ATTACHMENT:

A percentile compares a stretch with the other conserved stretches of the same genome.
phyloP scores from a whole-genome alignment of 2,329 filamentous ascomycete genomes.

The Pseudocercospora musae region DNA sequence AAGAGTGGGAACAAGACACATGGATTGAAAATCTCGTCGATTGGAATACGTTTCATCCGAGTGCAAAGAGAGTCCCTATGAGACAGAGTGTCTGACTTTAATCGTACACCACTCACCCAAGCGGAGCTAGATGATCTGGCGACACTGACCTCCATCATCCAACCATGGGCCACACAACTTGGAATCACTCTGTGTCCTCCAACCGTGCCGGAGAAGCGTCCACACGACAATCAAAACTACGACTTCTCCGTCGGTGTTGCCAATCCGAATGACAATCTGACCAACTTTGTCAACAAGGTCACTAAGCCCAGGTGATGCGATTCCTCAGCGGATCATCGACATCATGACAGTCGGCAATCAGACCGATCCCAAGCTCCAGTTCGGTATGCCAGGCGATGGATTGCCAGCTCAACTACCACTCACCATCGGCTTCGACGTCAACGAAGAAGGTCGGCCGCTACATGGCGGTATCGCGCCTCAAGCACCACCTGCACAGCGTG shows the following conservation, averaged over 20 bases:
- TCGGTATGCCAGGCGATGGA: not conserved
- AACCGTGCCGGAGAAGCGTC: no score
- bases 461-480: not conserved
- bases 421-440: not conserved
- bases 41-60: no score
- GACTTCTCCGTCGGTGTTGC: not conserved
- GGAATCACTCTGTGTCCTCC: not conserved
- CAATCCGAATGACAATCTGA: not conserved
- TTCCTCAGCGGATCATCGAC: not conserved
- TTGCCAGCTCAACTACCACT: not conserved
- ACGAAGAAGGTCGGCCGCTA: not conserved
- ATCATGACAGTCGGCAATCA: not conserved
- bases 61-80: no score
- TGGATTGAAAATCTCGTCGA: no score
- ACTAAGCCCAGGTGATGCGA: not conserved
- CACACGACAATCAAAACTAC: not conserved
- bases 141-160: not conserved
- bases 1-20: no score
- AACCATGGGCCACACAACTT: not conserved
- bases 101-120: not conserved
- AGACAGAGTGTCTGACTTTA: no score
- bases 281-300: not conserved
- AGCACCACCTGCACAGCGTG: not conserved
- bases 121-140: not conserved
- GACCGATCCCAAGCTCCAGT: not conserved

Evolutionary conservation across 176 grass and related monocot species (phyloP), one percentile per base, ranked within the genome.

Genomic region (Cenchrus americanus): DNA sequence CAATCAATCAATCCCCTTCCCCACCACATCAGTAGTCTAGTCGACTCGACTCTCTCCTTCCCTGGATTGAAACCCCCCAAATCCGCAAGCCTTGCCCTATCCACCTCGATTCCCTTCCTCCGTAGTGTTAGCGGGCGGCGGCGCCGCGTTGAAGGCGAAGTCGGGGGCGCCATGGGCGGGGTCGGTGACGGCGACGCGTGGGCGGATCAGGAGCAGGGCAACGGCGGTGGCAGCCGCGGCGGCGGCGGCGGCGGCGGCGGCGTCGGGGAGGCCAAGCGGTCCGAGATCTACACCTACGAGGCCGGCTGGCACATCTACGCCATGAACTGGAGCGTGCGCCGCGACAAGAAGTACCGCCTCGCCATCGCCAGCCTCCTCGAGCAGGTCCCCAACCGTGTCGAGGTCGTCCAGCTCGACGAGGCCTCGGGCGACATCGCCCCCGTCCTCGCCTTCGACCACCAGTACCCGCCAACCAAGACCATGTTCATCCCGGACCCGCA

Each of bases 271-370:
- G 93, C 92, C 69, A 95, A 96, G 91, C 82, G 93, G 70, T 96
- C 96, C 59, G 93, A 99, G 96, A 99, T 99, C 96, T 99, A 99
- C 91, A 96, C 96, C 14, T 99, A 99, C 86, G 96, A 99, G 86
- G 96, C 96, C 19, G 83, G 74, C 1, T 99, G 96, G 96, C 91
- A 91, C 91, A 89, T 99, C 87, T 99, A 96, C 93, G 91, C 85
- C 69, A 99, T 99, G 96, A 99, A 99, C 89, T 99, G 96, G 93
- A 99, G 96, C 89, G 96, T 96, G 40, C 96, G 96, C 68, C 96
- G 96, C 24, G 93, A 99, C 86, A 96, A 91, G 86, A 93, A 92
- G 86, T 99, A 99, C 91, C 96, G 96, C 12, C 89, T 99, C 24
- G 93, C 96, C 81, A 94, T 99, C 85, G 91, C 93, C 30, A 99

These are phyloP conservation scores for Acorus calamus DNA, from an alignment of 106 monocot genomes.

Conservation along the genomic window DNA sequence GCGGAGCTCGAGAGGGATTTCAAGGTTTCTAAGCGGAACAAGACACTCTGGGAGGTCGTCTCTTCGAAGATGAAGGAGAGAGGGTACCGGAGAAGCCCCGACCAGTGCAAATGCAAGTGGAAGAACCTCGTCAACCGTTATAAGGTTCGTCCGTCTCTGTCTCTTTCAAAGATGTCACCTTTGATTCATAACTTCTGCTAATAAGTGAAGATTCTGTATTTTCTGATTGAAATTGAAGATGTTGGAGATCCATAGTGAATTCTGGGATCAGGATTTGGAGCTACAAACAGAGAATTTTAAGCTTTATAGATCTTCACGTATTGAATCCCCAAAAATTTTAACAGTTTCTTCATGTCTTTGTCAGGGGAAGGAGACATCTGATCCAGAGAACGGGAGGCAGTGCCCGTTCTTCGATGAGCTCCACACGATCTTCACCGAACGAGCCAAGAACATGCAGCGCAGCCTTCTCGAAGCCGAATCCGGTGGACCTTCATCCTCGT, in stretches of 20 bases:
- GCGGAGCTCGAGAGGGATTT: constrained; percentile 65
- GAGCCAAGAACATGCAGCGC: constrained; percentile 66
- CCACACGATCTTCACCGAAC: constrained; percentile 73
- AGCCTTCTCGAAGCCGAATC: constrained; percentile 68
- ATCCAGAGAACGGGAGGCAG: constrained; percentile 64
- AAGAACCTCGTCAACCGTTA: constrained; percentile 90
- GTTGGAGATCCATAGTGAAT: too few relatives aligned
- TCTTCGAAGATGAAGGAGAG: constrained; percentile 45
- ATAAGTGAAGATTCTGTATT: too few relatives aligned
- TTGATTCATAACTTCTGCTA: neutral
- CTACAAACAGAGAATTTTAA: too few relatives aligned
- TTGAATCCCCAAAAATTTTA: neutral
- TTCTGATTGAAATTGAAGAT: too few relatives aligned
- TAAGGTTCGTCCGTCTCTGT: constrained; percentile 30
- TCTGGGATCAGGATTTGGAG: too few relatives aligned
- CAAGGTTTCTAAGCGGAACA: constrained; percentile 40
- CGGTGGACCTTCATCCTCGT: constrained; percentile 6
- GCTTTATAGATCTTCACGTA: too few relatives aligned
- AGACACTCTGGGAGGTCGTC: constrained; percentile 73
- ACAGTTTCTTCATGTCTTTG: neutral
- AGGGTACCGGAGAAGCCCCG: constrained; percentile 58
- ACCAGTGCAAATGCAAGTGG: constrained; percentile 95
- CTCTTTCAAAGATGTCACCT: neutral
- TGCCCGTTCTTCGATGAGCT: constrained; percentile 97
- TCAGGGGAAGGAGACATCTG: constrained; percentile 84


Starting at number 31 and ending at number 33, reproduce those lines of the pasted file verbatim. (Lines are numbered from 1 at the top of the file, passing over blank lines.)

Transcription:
Each of bases 271-370:
- G 93, C 92, C 69, A 95, A 96, G 91, C 82, G 93, G 70, T 96
- C 96, C 59, G 93, A 99, G 96, A 99, T 99, C 96, T 99, A 99